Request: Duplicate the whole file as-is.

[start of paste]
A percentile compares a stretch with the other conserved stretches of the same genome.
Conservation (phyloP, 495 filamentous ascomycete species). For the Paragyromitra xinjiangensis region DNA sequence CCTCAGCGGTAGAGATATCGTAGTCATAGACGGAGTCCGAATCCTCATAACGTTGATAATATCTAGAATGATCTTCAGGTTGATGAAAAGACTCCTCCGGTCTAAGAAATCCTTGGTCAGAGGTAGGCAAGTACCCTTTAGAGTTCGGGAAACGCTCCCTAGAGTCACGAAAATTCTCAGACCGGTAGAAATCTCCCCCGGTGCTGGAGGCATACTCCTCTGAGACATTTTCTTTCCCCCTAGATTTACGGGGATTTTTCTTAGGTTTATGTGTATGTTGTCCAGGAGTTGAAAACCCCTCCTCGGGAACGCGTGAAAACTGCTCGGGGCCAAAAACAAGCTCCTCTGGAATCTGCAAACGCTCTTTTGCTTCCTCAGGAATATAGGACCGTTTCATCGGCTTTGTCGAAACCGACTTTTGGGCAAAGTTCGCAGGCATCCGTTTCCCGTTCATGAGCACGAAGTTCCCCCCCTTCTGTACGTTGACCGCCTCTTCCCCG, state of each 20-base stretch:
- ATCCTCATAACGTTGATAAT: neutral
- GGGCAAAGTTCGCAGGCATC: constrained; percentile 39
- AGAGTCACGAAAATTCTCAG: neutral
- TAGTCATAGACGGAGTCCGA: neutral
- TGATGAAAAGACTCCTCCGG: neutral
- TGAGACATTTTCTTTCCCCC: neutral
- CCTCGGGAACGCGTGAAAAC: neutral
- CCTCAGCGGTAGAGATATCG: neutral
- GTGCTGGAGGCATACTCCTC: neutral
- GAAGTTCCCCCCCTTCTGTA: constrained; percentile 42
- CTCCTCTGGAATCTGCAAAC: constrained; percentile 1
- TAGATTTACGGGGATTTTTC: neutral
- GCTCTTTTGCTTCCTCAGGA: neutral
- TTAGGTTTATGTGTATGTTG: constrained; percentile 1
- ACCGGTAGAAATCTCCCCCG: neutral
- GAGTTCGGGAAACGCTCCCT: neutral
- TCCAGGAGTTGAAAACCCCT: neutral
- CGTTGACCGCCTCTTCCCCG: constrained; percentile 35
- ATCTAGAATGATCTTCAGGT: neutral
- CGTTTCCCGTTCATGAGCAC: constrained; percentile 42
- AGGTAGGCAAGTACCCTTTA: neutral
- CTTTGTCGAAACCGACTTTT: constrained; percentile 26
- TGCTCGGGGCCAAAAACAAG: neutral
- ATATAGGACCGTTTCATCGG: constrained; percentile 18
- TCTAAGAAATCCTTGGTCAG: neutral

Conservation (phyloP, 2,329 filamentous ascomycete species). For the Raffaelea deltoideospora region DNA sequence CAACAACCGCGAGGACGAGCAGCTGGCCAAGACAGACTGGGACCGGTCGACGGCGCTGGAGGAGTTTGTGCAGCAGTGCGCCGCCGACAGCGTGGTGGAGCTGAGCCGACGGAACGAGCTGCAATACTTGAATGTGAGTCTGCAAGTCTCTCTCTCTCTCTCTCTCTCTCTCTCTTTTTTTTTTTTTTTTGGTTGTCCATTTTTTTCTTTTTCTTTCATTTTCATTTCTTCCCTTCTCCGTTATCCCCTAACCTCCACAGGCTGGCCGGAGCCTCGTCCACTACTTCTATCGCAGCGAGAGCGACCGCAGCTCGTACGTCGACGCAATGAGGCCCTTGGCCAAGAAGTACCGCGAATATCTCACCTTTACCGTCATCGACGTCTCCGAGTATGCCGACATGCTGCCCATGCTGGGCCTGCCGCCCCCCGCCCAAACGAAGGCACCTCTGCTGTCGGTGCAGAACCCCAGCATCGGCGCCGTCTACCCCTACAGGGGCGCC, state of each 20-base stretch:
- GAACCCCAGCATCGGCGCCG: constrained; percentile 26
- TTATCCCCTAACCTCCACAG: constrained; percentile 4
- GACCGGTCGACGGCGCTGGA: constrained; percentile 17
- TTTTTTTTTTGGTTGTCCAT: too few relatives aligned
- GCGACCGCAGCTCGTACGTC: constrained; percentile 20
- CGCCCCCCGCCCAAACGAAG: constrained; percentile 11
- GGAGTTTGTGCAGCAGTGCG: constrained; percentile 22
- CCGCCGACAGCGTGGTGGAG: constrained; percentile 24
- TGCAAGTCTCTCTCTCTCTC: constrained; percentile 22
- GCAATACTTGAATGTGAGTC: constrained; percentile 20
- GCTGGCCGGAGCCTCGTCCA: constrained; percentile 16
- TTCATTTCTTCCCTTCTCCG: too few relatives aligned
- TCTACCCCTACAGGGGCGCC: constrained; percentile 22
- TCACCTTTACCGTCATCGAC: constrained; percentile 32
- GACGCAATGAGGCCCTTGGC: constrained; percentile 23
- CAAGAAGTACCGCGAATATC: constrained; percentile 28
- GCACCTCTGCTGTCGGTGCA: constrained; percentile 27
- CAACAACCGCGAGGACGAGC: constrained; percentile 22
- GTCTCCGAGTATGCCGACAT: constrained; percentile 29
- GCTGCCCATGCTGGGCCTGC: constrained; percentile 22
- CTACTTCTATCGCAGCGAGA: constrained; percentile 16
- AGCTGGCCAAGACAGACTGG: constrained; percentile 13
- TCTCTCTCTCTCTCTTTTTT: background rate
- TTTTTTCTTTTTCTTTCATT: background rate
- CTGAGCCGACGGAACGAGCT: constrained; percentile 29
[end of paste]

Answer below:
A percentile compares a stretch with the other conserved stretches of the same genome.
Conservation (phyloP, 495 filamentous ascomycete species). For the Paragyromitra xinjiangensis region DNA sequence CCTCAGCGGTAGAGATATCGTAGTCATAGACGGAGTCCGAATCCTCATAACGTTGATAATATCTAGAATGATCTTCAGGTTGATGAAAAGACTCCTCCGGTCTAAGAAATCCTTGGTCAGAGGTAGGCAAGTACCCTTTAGAGTTCGGGAAACGCTCCCTAGAGTCACGAAAATTCTCAGACCGGTAGAAATCTCCCCCGGTGCTGGAGGCATACTCCTCTGAGACATTTTCTTTCCCCCTAGATTTACGGGGATTTTTCTTAGGTTTATGTGTATGTTGTCCAGGAGTTGAAAACCCCTCCTCGGGAACGCGTGAAAACTGCTCGGGGCCAAAAACAAGCTCCTCTGGAATCTGCAAACGCTCTTTTGCTTCCTCAGGAATATAGGACCGTTTCATCGGCTTTGTCGAAACCGACTTTTGGGCAAAGTTCGCAGGCATCCGTTTCCCGTTCATGAGCACGAAGTTCCCCCCCTTCTGTACGTTGACCGCCTCTTCCCCG, state of each 20-base stretch:
- ATCCTCATAACGTTGATAAT: neutral
- GGGCAAAGTTCGCAGGCATC: constrained; percentile 39
- AGAGTCACGAAAATTCTCAG: neutral
- TAGTCATAGACGGAGTCCGA: neutral
- TGATGAAAAGACTCCTCCGG: neutral
- TGAGACATTTTCTTTCCCCC: neutral
- CCTCGGGAACGCGTGAAAAC: neutral
- CCTCAGCGGTAGAGATATCG: neutral
- GTGCTGGAGGCATACTCCTC: neutral
- GAAGTTCCCCCCCTTCTGTA: constrained; percentile 42
- CTCCTCTGGAATCTGCAAAC: constrained; percentile 1
- TAGATTTACGGGGATTTTTC: neutral
- GCTCTTTTGCTTCCTCAGGA: neutral
- TTAGGTTTATGTGTATGTTG: constrained; percentile 1
- ACCGGTAGAAATCTCCCCCG: neutral
- GAGTTCGGGAAACGCTCCCT: neutral
- TCCAGGAGTTGAAAACCCCT: neutral
- CGTTGACCGCCTCTTCCCCG: constrained; percentile 35
- ATCTAGAATGATCTTCAGGT: neutral
- CGTTTCCCGTTCATGAGCAC: constrained; percentile 42
- AGGTAGGCAAGTACCCTTTA: neutral
- CTTTGTCGAAACCGACTTTT: constrained; percentile 26
- TGCTCGGGGCCAAAAACAAG: neutral
- ATATAGGACCGTTTCATCGG: constrained; percentile 18
- TCTAAGAAATCCTTGGTCAG: neutral

Conservation (phyloP, 2,329 filamentous ascomycete species). For the Raffaelea deltoideospora region DNA sequence CAACAACCGCGAGGACGAGCAGCTGGCCAAGACAGACTGGGACCGGTCGACGGCGCTGGAGGAGTTTGTGCAGCAGTGCGCCGCCGACAGCGTGGTGGAGCTGAGCCGACGGAACGAGCTGCAATACTTGAATGTGAGTCTGCAAGTCTCTCTCTCTCTCTCTCTCTCTCTCTCTTTTTTTTTTTTTTTTGGTTGTCCATTTTTTTCTTTTTCTTTCATTTTCATTTCTTCCCTTCTCCGTTATCCCCTAACCTCCACAGGCTGGCCGGAGCCTCGTCCACTACTTCTATCGCAGCGAGAGCGACCGCAGCTCGTACGTCGACGCAATGAGGCCCTTGGCCAAGAAGTACCGCGAATATCTCACCTTTACCGTCATCGACGTCTCCGAGTATGCCGACATGCTGCCCATGCTGGGCCTGCCGCCCCCCGCCCAAACGAAGGCACCTCTGCTGTCGGTGCAGAACCCCAGCATCGGCGCCGTCTACCCCTACAGGGGCGCC, state of each 20-base stretch:
- GAACCCCAGCATCGGCGCCG: constrained; percentile 26
- TTATCCCCTAACCTCCACAG: constrained; percentile 4
- GACCGGTCGACGGCGCTGGA: constrained; percentile 17
- TTTTTTTTTTGGTTGTCCAT: too few relatives aligned
- GCGACCGCAGCTCGTACGTC: constrained; percentile 20
- CGCCCCCCGCCCAAACGAAG: constrained; percentile 11
- GGAGTTTGTGCAGCAGTGCG: constrained; percentile 22
- CCGCCGACAGCGTGGTGGAG: constrained; percentile 24
- TGCAAGTCTCTCTCTCTCTC: constrained; percentile 22
- GCAATACTTGAATGTGAGTC: constrained; percentile 20
- GCTGGCCGGAGCCTCGTCCA: constrained; percentile 16
- TTCATTTCTTCCCTTCTCCG: too few relatives aligned
- TCTACCCCTACAGGGGCGCC: constrained; percentile 22
- TCACCTTTACCGTCATCGAC: constrained; percentile 32
- GACGCAATGAGGCCCTTGGC: constrained; percentile 23
- CAAGAAGTACCGCGAATATC: constrained; percentile 28
- GCACCTCTGCTGTCGGTGCA: constrained; percentile 27
- CAACAACCGCGAGGACGAGC: constrained; percentile 22
- GTCTCCGAGTATGCCGACAT: constrained; percentile 29
- GCTGCCCATGCTGGGCCTGC: constrained; percentile 22
- CTACTTCTATCGCAGCGAGA: constrained; percentile 16
- AGCTGGCCAAGACAGACTGG: constrained; percentile 13
- TCTCTCTCTCTCTCTTTTTT: background rate
- TTTTTTCTTTTTCTTTCATT: background rate
- CTGAGCCGACGGAACGAGCT: constrained; percentile 29